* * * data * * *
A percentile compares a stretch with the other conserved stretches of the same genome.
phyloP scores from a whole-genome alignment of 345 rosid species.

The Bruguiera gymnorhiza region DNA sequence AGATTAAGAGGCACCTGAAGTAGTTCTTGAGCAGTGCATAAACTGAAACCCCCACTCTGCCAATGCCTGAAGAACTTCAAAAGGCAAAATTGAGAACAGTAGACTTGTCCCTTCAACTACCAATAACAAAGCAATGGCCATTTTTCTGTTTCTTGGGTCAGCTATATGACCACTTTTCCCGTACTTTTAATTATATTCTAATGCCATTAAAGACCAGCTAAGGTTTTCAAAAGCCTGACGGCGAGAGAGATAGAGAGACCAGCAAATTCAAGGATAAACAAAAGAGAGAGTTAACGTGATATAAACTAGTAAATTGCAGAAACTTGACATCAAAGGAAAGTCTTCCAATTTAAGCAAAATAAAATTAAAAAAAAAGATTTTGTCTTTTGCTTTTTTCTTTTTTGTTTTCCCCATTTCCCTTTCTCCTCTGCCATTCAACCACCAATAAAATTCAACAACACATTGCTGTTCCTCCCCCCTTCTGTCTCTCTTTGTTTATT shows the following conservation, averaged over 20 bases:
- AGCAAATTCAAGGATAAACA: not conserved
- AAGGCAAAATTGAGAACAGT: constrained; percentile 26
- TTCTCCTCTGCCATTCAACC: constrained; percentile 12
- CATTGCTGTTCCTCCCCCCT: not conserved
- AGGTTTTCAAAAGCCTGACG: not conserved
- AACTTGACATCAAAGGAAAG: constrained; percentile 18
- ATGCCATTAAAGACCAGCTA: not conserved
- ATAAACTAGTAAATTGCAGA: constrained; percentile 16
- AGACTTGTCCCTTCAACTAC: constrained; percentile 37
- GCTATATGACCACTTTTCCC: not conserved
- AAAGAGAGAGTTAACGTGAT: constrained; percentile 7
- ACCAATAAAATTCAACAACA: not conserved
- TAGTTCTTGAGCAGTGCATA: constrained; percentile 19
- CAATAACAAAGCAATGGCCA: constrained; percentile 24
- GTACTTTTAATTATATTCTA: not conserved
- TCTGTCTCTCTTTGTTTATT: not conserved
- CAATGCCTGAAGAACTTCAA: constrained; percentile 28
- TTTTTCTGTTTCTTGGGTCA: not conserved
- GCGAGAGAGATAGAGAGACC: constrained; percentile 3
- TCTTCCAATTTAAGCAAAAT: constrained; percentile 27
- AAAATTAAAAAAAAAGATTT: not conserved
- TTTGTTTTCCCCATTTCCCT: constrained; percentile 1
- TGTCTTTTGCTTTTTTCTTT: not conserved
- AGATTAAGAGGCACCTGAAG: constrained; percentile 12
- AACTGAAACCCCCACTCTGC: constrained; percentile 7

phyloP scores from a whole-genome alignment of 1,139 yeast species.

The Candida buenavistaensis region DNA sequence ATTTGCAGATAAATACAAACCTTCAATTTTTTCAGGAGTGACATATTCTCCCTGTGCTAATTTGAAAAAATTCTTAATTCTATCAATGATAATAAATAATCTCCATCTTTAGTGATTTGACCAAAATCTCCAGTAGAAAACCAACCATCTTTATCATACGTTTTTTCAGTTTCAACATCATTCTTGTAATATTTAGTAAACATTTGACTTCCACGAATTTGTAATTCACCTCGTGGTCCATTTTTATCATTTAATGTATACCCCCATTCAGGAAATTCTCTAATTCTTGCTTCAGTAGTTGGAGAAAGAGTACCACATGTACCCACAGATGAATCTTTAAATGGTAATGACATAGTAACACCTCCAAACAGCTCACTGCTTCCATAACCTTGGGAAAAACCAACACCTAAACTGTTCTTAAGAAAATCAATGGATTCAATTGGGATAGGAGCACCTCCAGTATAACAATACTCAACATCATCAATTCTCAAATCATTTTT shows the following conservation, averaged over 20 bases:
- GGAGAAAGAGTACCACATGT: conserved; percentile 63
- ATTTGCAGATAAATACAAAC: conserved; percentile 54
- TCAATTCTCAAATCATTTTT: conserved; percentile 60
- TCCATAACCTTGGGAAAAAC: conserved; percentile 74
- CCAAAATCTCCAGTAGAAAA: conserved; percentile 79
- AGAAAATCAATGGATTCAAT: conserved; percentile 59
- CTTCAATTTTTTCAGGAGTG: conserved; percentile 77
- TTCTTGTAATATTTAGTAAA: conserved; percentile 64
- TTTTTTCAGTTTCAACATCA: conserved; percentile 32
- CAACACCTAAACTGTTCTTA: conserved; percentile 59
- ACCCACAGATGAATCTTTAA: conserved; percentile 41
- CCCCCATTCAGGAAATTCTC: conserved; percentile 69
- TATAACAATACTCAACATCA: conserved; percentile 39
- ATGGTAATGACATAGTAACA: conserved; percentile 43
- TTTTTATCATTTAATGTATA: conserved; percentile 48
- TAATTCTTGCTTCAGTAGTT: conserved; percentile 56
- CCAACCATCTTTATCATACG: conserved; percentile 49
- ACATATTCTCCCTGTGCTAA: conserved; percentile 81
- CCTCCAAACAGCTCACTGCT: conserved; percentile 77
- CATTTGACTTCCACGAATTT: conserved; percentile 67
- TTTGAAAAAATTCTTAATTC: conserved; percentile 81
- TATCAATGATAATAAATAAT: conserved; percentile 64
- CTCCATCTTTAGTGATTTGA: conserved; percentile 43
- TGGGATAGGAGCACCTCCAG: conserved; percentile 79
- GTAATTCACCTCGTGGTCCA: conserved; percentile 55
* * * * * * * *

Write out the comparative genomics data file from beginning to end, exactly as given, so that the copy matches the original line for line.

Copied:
A percentile compares a stretch with the other conserved stretches of the same genome.
phyloP scores from a whole-genome alignment of 345 rosid species.

The Bruguiera gymnorhiza region DNA sequence AGATTAAGAGGCACCTGAAGTAGTTCTTGAGCAGTGCATAAACTGAAACCCCCACTCTGCCAATGCCTGAAGAACTTCAAAAGGCAAAATTGAGAACAGTAGACTTGTCCCTTCAACTACCAATAACAAAGCAATGGCCATTTTTCTGTTTCTTGGGTCAGCTATATGACCACTTTTCCCGTACTTTTAATTATATTCTAATGCCATTAAAGACCAGCTAAGGTTTTCAAAAGCCTGACGGCGAGAGAGATAGAGAGACCAGCAAATTCAAGGATAAACAAAAGAGAGAGTTAACGTGATATAAACTAGTAAATTGCAGAAACTTGACATCAAAGGAAAGTCTTCCAATTTAAGCAAAATAAAATTAAAAAAAAAGATTTTGTCTTTTGCTTTTTTCTTTTTTGTTTTCCCCATTTCCCTTTCTCCTCTGCCATTCAACCACCAATAAAATTCAACAACACATTGCTGTTCCTCCCCCCTTCTGTCTCTCTTTGTTTATT shows the following conservation, averaged over 20 bases:
- AGCAAATTCAAGGATAAACA: not conserved
- AAGGCAAAATTGAGAACAGT: constrained; percentile 26
- TTCTCCTCTGCCATTCAACC: constrained; percentile 12
- CATTGCTGTTCCTCCCCCCT: not conserved
- AGGTTTTCAAAAGCCTGACG: not conserved
- AACTTGACATCAAAGGAAAG: constrained; percentile 18
- ATGCCATTAAAGACCAGCTA: not conserved
- ATAAACTAGTAAATTGCAGA: constrained; percentile 16
- AGACTTGTCCCTTCAACTAC: constrained; percentile 37
- GCTATATGACCACTTTTCCC: not conserved
- AAAGAGAGAGTTAACGTGAT: constrained; percentile 7
- ACCAATAAAATTCAACAACA: not conserved
- TAGTTCTTGAGCAGTGCATA: constrained; percentile 19
- CAATAACAAAGCAATGGCCA: constrained; percentile 24
- GTACTTTTAATTATATTCTA: not conserved
- TCTGTCTCTCTTTGTTTATT: not conserved
- CAATGCCTGAAGAACTTCAA: constrained; percentile 28
- TTTTTCTGTTTCTTGGGTCA: not conserved
- GCGAGAGAGATAGAGAGACC: constrained; percentile 3
- TCTTCCAATTTAAGCAAAAT: constrained; percentile 27
- AAAATTAAAAAAAAAGATTT: not conserved
- TTTGTTTTCCCCATTTCCCT: constrained; percentile 1
- TGTCTTTTGCTTTTTTCTTT: not conserved
- AGATTAAGAGGCACCTGAAG: constrained; percentile 12
- AACTGAAACCCCCACTCTGC: constrained; percentile 7

phyloP scores from a whole-genome alignment of 1,139 yeast species.

The Candida buenavistaensis region DNA sequence ATTTGCAGATAAATACAAACCTTCAATTTTTTCAGGAGTGACATATTCTCCCTGTGCTAATTTGAAAAAATTCTTAATTCTATCAATGATAATAAATAATCTCCATCTTTAGTGATTTGACCAAAATCTCCAGTAGAAAACCAACCATCTTTATCATACGTTTTTTCAGTTTCAACATCATTCTTGTAATATTTAGTAAACATTTGACTTCCACGAATTTGTAATTCACCTCGTGGTCCATTTTTATCATTTAATGTATACCCCCATTCAGGAAATTCTCTAATTCTTGCTTCAGTAGTTGGAGAAAGAGTACCACATGTACCCACAGATGAATCTTTAAATGGTAATGACATAGTAACACCTCCAAACAGCTCACTGCTTCCATAACCTTGGGAAAAACCAACACCTAAACTGTTCTTAAGAAAATCAATGGATTCAATTGGGATAGGAGCACCTCCAGTATAACAATACTCAACATCATCAATTCTCAAATCATTTTT shows the following conservation, averaged over 20 bases:
- GGAGAAAGAGTACCACATGT: conserved; percentile 63
- ATTTGCAGATAAATACAAAC: conserved; percentile 54
- TCAATTCTCAAATCATTTTT: conserved; percentile 60
- TCCATAACCTTGGGAAAAAC: conserved; percentile 74
- CCAAAATCTCCAGTAGAAAA: conserved; percentile 79
- AGAAAATCAATGGATTCAAT: conserved; percentile 59
- CTTCAATTTTTTCAGGAGTG: conserved; percentile 77
- TTCTTGTAATATTTAGTAAA: conserved; percentile 64
- TTTTTTCAGTTTCAACATCA: conserved; percentile 32
- CAACACCTAAACTGTTCTTA: conserved; percentile 59
- ACCCACAGATGAATCTTTAA: conserved; percentile 41
- CCCCCATTCAGGAAATTCTC: conserved; percentile 69
- TATAACAATACTCAACATCA: conserved; percentile 39
- ATGGTAATGACATAGTAACA: conserved; percentile 43
- TTTTTATCATTTAATGTATA: conserved; percentile 48
- TAATTCTTGCTTCAGTAGTT: conserved; percentile 56
- CCAACCATCTTTATCATACG: conserved; percentile 49
- ACATATTCTCCCTGTGCTAA: conserved; percentile 81
- CCTCCAAACAGCTCACTGCT: conserved; percentile 77
- CATTTGACTTCCACGAATTT: conserved; percentile 67
- TTTGAAAAAATTCTTAATTC: conserved; percentile 81
- TATCAATGATAATAAATAAT: conserved; percentile 64
- CTCCATCTTTAGTGATTTGA: conserved; percentile 43
- TGGGATAGGAGCACCTCCAG: conserved; percentile 79
- GTAATTCACCTCGTGGTCCA: conserved; percentile 55